I then further ensured the involvement of research partners, including my learners, by sharing with them the basic principles of dialogue. This entailed unpacking what several authors had to say about it and how their ideas could be adapted to suit our situation. I encouraged the learners to read widely about chaos theory and Brownian movement, where visible chaos is always underpinned by intricate order. This for me was important because my initial efforts at developing collaboration through dialogue did not seem to work out and it was as if we were trying to achieve order through disorder while simultaneously uncertain about our future steps. Lukacks (1919), when he was addressing the United Nations, said that contradictions needed to be understood as some sense of opposition between ideas involved in a directly associated context, and yet dialectical contradiction was not reducible to simple opposites or negations. I encouraged my learners to understand Berlin’s (1998) view that pluralism does not necessarily mean trying to reconcile conflicting views, but engaging with conflict. These ideas made a deep impression on me and I believe on my learners as well, because our disagreements in our discursive engagements did not have the character of trying to reconcile so much as engaging until each one saw the other’s point of view. We never aimed for closure. I also introduced the ideas by McNiff (2004) that human experiences should never be presented as a straightforward unproblematic story, because people seldom share the same values base and are potentially always in conflict. This conflict and diversity is representative of who we are and what we stand for.

We therefore sat in a circle, and tried, at least temporarily, to suspend our prejudices, ideas and experiences. We did not come to the circle with expectations or pre-conceived ideas; we did however come with the purpose of creating new knowledge of creating a dialogical classroom.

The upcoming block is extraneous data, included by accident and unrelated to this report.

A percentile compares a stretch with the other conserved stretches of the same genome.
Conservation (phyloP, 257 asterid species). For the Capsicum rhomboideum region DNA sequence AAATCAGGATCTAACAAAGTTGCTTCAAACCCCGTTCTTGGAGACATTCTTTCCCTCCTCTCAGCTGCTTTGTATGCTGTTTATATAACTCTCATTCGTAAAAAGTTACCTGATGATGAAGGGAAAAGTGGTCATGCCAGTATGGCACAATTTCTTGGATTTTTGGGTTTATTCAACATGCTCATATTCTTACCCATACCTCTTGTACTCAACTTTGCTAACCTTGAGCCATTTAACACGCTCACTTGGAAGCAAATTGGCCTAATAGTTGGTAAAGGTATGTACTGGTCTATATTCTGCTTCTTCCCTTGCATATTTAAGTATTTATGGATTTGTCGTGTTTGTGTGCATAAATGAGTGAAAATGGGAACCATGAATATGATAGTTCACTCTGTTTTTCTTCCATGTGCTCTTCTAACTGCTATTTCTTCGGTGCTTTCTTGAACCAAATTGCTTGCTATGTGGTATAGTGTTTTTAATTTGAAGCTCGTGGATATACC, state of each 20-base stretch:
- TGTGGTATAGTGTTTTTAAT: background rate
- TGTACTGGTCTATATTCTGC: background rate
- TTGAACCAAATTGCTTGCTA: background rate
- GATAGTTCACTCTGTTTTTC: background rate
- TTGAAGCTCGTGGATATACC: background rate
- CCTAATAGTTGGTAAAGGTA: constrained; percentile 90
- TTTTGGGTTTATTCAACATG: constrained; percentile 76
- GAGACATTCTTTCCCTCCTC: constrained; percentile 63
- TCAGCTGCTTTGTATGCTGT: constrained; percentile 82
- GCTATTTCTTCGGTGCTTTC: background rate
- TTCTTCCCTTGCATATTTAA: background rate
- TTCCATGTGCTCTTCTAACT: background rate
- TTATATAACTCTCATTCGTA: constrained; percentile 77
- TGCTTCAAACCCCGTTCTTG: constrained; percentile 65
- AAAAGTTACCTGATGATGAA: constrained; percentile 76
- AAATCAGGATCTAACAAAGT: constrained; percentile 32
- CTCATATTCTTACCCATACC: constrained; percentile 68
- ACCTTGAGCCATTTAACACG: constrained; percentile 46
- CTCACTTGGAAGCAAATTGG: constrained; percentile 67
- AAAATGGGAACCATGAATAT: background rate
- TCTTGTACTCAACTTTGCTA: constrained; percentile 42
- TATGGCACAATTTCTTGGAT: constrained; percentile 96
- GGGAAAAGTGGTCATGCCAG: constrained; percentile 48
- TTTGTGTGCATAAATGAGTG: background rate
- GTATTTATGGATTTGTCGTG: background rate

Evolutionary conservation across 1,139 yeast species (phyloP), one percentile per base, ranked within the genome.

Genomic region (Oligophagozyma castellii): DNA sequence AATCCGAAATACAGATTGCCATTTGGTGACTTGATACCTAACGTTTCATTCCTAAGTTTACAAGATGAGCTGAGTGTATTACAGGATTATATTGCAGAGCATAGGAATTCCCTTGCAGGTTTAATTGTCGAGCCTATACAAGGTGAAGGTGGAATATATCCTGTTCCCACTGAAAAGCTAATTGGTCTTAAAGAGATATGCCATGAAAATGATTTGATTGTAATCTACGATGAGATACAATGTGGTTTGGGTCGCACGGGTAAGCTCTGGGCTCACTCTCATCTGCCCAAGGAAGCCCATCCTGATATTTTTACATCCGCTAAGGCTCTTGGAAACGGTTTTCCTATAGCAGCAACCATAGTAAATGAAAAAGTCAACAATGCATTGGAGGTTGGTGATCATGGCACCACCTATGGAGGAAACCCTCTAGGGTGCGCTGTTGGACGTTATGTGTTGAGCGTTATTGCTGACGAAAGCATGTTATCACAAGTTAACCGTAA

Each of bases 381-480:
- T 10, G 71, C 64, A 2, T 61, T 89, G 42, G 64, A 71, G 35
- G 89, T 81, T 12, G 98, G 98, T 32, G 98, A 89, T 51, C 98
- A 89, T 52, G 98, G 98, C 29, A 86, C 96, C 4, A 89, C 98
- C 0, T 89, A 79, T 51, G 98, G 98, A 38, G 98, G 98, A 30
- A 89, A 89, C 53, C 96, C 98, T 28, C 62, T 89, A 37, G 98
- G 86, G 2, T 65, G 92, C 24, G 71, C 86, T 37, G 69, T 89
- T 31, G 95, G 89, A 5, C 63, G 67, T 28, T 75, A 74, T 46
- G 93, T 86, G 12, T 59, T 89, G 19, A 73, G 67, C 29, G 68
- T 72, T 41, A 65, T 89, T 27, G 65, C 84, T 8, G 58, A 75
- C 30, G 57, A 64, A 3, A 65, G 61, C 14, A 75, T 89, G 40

We formulated a class vision, and a mission statement and agreed on common values that informed our programme. We agreed that I was never to stand in front of the class as a fountain of knowledge, and that I would confine my duties to my role as a facilitator where I mediated learning. This meant that the learners’ personal stories would contextualize content; it meant that we had to agree on how and when this would be done. Creating a dialogical classroom was not as easy as it sounds, as in some cases I would have to encourage the learners to talk whenever they slipped back into the traditional idea of the teacher as the center of delivery.

How will I explain my educational influences in learning?

I interrogated my data regularly, especially in relation to whether I was being critical (Schon 1983) of my own practice. Habermas (1979) locates rationality in structures of interpersonal linguistic communication rather than in the structure of the knowing subject, and I believe this idea advances the goals of human emancipation. This idea fits well with Buber’s (1937) ideas of the relational potential of persons, through his articulation of an I-Thou relationship. I observed the living manifestation of these ideas in my interaction with the learners in my classroom, and also in their interaction with one another. I took these collective experiences as the evidence base I developed to see if my inquiry was a success in terms of the extent to which I was realising my values in my practice.